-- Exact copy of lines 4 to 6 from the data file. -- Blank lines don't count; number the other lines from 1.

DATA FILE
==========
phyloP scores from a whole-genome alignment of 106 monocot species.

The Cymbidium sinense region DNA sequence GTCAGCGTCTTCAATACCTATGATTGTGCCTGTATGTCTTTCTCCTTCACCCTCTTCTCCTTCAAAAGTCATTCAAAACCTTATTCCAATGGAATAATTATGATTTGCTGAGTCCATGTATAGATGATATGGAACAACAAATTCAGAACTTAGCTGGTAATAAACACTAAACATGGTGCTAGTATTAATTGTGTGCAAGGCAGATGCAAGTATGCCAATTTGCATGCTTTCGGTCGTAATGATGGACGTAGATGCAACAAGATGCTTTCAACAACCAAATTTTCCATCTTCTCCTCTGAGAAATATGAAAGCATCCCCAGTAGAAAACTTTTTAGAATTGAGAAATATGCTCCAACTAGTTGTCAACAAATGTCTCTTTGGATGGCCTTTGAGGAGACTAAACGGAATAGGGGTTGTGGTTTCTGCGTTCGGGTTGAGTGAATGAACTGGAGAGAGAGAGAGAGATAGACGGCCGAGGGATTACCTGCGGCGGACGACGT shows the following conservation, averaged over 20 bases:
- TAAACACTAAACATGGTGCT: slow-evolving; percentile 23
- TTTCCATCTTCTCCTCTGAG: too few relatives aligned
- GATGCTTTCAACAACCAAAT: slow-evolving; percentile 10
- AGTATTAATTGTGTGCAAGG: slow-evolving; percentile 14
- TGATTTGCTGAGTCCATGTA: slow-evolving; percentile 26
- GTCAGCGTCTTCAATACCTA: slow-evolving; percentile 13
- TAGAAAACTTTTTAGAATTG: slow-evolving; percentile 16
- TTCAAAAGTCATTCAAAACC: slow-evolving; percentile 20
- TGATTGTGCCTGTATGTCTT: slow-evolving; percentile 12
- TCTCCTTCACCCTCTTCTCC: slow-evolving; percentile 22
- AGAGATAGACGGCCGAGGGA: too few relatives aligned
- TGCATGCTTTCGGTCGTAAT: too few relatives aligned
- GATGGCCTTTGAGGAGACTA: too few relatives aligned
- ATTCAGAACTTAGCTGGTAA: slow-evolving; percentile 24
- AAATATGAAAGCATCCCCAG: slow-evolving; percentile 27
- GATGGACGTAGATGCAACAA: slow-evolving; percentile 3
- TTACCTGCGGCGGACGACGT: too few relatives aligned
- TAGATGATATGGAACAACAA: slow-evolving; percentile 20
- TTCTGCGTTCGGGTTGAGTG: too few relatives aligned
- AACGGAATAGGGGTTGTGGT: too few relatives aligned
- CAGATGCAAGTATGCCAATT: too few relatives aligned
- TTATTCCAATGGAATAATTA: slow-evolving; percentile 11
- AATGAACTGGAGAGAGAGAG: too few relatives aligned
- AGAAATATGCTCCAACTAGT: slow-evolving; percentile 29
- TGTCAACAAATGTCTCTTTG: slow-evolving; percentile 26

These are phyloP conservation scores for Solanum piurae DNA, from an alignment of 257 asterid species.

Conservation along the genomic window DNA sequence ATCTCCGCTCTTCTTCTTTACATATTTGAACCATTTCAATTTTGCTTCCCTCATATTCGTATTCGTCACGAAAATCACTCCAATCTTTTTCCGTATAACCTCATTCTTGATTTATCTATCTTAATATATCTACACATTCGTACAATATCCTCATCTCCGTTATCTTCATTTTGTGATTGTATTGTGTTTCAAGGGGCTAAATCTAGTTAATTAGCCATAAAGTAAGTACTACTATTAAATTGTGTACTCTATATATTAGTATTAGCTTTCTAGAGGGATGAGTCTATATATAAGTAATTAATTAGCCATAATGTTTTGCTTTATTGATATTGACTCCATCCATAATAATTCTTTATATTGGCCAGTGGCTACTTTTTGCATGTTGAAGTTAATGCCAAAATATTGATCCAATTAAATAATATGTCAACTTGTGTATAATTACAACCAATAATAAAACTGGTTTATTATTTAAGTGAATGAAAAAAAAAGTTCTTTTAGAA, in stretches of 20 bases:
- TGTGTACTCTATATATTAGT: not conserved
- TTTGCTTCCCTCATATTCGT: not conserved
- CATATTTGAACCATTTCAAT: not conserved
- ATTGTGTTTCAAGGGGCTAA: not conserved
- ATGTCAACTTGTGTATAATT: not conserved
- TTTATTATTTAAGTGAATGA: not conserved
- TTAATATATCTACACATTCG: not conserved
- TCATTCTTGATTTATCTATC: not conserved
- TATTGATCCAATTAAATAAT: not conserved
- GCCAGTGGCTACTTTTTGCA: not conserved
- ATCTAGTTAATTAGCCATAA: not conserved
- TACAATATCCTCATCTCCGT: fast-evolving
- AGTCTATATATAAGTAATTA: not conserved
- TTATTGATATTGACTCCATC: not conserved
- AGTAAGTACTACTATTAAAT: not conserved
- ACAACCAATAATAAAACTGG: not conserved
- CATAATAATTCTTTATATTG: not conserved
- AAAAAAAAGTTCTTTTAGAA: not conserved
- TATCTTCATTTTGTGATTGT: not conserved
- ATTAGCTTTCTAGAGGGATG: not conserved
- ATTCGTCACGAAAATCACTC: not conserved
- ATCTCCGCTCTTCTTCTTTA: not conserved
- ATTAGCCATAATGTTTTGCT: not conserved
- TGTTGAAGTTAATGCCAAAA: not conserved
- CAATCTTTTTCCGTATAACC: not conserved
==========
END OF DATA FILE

- TTTCCATCTTCTCCTCTGAG: too few relatives aligned
- GATGCTTTCAACAACCAAAT: slow-evolving; percentile 10
- AGTATTAATTGTGTGCAAGG: slow-evolving; percentile 14